"Win a baby" contest exploits life, family

  • November 2, 2011

When an Ottawa radio station hosted a “win a baby” contest last month, pledging to pay for fertility treatments for whoever wrote the best pitch about why they deserved the treatments, station officials claimed they wanted a catchy promotion that would shine a light on the cost of in-vitro fertilization (IVF), which OHIP does not cover. In the end, five couples won $35,000 each for a series of treatments. Hundreds of entries were received, with tens of thousands reportedly voting online for their preferred candidate.

It is true that Quebec covers IVF treatments while Ontario does not, but the reality is there are a great many things that OHIP does not cover. Most of them (prescription drugs, dental care, a lot of eye care and eye glasses, to name just a few) are used by a great many more people than use IVF. This is not to comment about what public health insurance should or should not cover, only to point out that there are many exclusions under OHIP that can cause hardship. The likelier reason for the contest is the opportunity for headline-grabbing publicity, particularly through those catchy ads with a cute baby and the disclaimer “may not be exactly as shown.”

Fertility and ethical experts questioned the morality of a contest where listeners voted for the candidates they found most “deserving” of a chance to have a baby. As Margaret Somerville, director of the McGill Centre for Medicine, Ethics and the Law, wrote in the Ottawa Citizen, “The radio station is putting a price on a baby’s head — up to $35,000. This breaches the foundational societal value that human life is priceless and ‘hors de commerce’ — it’s not commensurable in money and must not be commercialized. To act otherwise is to disrespect both the life of the person treated in such ways and human life, in general.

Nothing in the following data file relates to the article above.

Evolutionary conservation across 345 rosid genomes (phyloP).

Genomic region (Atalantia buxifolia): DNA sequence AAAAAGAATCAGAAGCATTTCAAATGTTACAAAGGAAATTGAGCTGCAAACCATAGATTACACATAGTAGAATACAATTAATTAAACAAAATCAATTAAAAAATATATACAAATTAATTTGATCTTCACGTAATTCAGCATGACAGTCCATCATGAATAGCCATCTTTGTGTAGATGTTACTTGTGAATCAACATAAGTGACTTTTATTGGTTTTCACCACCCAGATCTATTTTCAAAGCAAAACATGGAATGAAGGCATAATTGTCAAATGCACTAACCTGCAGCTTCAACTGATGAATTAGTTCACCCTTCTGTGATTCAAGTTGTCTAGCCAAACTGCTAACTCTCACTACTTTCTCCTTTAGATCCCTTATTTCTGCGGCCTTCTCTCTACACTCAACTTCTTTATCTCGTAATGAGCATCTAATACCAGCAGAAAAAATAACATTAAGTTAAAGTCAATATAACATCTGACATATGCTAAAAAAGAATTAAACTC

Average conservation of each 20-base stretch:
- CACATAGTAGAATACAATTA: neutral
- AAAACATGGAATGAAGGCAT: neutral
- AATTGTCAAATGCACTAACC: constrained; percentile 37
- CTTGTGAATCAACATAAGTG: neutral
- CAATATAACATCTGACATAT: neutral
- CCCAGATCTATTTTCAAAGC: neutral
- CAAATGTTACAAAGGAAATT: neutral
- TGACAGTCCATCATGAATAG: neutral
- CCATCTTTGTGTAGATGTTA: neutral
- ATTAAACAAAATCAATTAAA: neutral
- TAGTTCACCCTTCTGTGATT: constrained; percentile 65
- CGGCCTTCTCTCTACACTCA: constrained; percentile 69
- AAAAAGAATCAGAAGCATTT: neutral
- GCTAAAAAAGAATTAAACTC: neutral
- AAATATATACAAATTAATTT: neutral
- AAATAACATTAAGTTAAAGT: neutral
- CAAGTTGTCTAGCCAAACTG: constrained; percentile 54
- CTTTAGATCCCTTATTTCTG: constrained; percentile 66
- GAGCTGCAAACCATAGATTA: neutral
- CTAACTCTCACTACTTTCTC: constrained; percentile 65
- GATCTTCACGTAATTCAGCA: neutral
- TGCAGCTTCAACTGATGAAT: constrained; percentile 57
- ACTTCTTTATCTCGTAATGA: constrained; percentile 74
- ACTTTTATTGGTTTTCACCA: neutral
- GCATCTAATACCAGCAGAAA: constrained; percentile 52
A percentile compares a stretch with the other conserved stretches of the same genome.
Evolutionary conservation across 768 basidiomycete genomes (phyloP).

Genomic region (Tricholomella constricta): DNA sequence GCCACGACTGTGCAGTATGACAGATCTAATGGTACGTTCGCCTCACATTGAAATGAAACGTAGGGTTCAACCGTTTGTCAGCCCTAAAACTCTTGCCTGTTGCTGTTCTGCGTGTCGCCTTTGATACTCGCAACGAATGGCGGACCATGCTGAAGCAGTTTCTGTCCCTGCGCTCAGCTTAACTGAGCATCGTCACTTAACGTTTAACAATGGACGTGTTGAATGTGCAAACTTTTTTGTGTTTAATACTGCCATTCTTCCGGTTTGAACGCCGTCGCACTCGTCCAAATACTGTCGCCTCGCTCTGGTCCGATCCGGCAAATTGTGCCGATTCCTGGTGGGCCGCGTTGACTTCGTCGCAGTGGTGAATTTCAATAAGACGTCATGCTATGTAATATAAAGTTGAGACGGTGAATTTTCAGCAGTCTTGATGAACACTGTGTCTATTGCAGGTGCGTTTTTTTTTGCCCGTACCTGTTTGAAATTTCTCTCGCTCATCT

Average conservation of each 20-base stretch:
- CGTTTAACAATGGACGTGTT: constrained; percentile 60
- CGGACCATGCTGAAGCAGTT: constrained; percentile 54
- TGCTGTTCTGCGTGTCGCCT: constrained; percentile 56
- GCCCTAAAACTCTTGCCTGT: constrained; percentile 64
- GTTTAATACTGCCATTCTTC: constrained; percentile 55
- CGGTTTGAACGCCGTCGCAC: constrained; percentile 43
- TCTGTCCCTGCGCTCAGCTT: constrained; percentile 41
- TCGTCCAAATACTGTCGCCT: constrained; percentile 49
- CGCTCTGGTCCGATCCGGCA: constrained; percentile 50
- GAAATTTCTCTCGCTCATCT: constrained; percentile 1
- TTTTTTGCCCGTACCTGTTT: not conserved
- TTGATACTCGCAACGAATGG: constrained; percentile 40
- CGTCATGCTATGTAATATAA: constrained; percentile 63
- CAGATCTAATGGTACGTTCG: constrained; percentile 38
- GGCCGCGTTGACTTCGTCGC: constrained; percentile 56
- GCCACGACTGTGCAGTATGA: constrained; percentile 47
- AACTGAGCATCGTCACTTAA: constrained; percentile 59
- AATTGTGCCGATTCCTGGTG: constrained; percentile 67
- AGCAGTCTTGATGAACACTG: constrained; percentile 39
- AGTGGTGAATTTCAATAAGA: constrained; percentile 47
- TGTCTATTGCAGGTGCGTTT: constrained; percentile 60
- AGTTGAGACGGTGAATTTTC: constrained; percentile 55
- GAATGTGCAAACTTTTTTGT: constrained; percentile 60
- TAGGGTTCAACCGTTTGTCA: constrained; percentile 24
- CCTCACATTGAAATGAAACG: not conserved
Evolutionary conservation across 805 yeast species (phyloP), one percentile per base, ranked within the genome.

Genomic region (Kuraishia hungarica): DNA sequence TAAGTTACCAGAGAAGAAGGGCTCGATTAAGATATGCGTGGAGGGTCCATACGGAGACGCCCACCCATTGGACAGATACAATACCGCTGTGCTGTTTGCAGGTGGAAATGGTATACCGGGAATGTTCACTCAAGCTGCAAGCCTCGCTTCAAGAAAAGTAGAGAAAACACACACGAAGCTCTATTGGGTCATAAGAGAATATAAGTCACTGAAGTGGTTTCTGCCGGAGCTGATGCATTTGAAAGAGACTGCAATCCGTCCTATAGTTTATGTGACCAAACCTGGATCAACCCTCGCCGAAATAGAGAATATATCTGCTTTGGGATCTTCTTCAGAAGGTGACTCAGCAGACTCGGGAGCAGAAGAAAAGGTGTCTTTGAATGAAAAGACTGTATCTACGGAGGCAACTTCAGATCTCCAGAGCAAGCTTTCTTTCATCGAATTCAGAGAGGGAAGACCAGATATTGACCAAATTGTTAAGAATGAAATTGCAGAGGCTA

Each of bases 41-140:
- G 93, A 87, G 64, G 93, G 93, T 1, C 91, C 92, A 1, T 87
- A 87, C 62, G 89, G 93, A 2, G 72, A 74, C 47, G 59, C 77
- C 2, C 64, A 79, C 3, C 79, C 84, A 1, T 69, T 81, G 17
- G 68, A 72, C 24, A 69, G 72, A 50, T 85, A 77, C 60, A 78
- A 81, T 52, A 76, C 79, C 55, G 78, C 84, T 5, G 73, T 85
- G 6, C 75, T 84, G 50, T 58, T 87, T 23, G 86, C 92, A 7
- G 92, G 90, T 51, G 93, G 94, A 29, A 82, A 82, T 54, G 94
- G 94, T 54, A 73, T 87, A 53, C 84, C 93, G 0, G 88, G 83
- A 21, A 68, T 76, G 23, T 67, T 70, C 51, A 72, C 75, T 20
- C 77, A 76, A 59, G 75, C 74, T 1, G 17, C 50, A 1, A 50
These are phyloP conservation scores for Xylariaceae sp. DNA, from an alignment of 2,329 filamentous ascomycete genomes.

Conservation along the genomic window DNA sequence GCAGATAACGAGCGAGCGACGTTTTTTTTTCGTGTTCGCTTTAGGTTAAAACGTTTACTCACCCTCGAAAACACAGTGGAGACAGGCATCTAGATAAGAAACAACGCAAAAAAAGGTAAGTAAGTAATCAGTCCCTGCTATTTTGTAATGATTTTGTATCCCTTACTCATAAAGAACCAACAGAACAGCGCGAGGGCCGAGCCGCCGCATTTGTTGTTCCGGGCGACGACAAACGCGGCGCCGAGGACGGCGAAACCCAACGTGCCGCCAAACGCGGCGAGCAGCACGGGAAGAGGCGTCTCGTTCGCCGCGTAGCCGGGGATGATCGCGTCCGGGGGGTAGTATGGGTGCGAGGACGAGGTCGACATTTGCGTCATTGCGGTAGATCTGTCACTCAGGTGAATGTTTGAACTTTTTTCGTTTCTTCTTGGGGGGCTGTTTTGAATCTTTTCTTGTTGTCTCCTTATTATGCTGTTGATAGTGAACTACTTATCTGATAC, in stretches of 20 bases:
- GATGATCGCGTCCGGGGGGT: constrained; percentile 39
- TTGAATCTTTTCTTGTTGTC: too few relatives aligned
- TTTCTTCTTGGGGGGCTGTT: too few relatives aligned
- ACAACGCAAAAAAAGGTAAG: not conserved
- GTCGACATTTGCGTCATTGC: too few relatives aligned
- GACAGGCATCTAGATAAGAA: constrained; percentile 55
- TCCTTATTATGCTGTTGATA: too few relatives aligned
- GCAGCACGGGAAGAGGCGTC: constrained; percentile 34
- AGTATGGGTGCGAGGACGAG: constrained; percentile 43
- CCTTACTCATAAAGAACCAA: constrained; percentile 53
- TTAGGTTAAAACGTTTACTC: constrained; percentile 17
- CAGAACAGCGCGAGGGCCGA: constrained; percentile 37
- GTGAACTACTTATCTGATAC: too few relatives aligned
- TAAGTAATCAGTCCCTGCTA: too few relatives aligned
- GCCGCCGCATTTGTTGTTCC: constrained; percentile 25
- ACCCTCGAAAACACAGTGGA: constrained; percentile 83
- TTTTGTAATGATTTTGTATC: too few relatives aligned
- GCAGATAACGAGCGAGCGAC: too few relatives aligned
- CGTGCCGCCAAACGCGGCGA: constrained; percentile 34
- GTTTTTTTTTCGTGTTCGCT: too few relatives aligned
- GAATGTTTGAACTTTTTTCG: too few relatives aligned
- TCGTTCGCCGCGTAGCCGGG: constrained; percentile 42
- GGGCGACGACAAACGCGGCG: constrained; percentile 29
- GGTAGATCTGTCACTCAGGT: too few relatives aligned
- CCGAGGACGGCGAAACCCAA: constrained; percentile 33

“Making conception of a baby a competition prize overtly cuts across any idea that the transmission of human life requires deep respect and, perhaps, should be governed by some sense of the sacred, even if just the ‘secular sacred.’ It involves a trivialization of the transmission of human life, of conceiving a child, and of becoming a parent,” says Dr. Somerville.

It is partly because of this trivialization that the Church opposes IVF. Obviously non-Catholics need not adhere to this teaching when the practice is legal, and everyone sympathizes with good people who would make wonderful parents but have difficulty conceiving. Nevertheless, this contest is yet another example of how several decades of unrestricted choice on the full range of “reproductive rights” has helped create a mentality, at least in some people, that parenthood is just one of those “lifestyle choices” that we’re entitled to make at the time of our own choosing. The fact that nature doesn’t always co-operate is seen as a burden that should be easily solvable, not a biological reality.

It’s perhaps fitting that a commercial media outlet was the host of this contest, given that most media have been champions of choice in reproductive matters, especially abortion. While some won’t see a parallel between the desire to have a child and the desire to abort one, the fact is that a sense of entitlement on both topics has developed rapidly — and for many people, logically — from legal and cultural forces of the past several decades that have overwhelmingly favoured “choice.”

I suggest some soul-searching is in order for the station, and others looking for their next off-beat, stop-the-presses promotion. Presumably this contest was based on the belief that the ethical concerns raised by IVF are the business of the couples involved, and that, after all, everyone who wants a baby should be able to have one.

However, this contest went quite a bit further than that. By dangling such a “prize,” it exploited for its own promotional purposes an emotionally vulnerable group of people who have already had their hopes dashed time and again in their effort to begin a family. While hundreds had their own reasons for writing their story, only five would be chosen. Again, only the hardest of hearts would be unmoved by some of the stories. But how has this contest really helped? The station stood by its claim that wealth is an unfair way to determine who will access fertility treatment. Submitting to an online poll is no improvement.


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